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magnifying spherical shell

Use a shell of high refractive index to magnify what is inside
  [vote for,

Imagine a ball that changed the colour of the entire surface facing you depending on the direction that you look at it. So from one angle it would look entirely blue, from another angle entirely red.

The ball is a thick shell of high refractive index material (e.g. cubic zirconia). Supported in middle of the shell (e.g. by thin threads extending from the inner shell surface) would be a small polyhedron with each face a different colour. The shell would act as a meniscus lens focusing onto the face of the polyhedron.

For example, a cubic zirconia shell with outer radius of 8cm and inner radius of 2cm, would have a focal length at the middle of the shell (if I have used the lensmaker's equation correctly).

Instead of different coloured polyhedron, the centre piece could be a globe of the world, thus providing zoomed-in globe. The centre piece could be any interesting small approximately spherical object.

xaviergisz, Apr 30 2021

Lensmaker's equation https://en.wikipedi...ensmaker's_equation
[xaviergisz, Apr 30 2021]


       I don't understand. Can you both magnify and change the spectrum viewed at the same time?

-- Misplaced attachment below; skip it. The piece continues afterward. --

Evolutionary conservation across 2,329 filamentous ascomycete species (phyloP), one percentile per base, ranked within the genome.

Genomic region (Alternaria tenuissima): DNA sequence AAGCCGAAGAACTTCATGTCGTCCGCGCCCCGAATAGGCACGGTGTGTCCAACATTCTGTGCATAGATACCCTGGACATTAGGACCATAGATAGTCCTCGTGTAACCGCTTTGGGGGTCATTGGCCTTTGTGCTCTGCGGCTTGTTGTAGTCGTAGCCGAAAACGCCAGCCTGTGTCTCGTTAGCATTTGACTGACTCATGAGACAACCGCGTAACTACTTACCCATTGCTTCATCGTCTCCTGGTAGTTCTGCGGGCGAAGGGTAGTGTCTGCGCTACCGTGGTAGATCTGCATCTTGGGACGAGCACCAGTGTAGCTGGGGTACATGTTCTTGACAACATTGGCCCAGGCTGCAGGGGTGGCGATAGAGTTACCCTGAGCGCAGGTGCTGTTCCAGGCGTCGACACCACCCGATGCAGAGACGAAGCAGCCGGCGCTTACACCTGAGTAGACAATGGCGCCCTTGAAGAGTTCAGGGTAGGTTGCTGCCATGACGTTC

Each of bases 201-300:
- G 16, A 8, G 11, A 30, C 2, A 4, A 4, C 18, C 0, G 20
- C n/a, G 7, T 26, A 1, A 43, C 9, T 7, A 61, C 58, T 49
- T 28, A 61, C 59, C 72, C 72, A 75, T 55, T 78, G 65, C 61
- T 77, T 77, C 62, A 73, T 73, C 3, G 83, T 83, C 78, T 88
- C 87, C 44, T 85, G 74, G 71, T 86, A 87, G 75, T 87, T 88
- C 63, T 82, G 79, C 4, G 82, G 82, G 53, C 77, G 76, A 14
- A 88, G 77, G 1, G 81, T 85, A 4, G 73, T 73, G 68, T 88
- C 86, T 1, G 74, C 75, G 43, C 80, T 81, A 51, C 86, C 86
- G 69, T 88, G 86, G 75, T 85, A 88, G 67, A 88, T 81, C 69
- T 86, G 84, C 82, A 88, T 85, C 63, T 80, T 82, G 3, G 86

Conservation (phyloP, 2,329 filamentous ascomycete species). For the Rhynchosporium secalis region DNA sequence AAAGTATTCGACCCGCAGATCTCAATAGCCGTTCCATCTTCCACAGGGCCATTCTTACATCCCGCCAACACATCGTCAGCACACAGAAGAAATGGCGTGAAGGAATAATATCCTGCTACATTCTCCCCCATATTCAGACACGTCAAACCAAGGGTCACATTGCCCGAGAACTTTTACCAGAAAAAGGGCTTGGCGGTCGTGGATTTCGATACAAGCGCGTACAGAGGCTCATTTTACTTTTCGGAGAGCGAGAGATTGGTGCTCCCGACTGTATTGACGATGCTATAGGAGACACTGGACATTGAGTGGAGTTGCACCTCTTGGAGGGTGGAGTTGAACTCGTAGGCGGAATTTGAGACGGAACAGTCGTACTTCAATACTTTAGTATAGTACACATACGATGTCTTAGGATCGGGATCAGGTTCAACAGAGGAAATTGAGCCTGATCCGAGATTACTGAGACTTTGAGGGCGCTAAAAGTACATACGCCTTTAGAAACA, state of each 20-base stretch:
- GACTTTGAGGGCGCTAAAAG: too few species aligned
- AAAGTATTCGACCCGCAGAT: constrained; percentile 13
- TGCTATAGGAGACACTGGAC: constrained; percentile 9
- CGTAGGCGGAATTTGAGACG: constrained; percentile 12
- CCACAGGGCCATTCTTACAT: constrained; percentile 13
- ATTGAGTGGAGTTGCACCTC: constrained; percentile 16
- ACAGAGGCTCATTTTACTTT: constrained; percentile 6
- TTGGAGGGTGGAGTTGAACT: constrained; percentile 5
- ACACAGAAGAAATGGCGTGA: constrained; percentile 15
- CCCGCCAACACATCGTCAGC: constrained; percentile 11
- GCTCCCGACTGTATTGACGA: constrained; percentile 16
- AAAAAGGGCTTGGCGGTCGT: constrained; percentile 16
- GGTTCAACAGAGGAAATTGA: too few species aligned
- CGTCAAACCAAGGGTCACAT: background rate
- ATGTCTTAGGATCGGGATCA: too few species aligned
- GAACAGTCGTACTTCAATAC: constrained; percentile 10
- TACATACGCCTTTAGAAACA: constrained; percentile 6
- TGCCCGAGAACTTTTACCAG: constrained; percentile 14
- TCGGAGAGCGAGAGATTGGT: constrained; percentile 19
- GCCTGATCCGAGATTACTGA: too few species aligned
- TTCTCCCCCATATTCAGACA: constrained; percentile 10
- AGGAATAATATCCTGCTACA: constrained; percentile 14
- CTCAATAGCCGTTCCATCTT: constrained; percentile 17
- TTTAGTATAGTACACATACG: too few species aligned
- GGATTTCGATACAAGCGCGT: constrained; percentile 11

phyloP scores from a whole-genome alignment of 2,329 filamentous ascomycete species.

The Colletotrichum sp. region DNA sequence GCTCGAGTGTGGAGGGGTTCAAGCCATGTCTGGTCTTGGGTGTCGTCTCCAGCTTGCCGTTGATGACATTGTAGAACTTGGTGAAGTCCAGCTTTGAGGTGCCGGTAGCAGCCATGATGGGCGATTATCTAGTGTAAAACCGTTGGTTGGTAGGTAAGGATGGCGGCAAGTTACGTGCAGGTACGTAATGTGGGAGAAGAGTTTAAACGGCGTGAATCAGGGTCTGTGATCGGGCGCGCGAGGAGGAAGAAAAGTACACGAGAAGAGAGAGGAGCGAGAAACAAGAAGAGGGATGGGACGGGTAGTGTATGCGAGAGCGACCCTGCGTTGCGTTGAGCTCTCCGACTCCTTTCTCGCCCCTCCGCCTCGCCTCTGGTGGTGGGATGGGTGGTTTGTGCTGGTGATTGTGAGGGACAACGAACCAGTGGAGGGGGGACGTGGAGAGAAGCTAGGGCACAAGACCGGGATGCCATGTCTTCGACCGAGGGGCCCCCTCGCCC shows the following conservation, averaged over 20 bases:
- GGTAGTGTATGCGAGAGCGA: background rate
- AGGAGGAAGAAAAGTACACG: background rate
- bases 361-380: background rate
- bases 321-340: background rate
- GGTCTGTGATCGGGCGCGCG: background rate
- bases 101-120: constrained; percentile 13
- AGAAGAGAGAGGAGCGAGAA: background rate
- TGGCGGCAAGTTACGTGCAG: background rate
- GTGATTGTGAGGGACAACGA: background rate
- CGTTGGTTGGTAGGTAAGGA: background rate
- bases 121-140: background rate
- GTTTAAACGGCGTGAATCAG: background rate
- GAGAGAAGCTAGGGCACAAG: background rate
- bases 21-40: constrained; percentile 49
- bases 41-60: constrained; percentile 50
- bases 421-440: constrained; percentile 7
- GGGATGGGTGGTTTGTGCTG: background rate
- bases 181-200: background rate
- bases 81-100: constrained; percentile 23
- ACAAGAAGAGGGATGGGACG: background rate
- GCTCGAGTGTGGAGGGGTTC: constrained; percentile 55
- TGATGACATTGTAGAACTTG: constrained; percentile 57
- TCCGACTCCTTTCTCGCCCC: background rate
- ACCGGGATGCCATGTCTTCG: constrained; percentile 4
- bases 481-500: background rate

(+) if so.   

       Not sure where you got 'spectrum' from. The colour you see is just a magnified view of the surface of the centre piece (e.g. a polyhedron with different colour faces).
xaviergisz, Apr 30 2021

       I think my grandfather had a paperweight a bit like this - but only a bit. I remember boggling at it as a small child.
pertinax, Apr 30 2021

       thanks for the nifty title, I tried to guess what it was about before reading it:   

       those little acrylic containers that coin vending machine toys come in could, if cupped together )) have an air gap and two separate rotateable lenses making such things as a magnifier or a kaleidoscope. That would make the toy even more fun.   

       X ray optics based on the dielectric effect could be used for better CT scanning   

       That effect where you can see underwater if your goggles have an air gap between the eyes and the water, but all on land. Sort of: a layered stack of lenses with one layer acting as an air gap equivalent (a GRIN lens).   

       [xaviergisz] idea might function even better as a GRIN (Gradient refractive index) lens, with an imitation air gap between (((o))) layers
beanangel, Apr 30 2021


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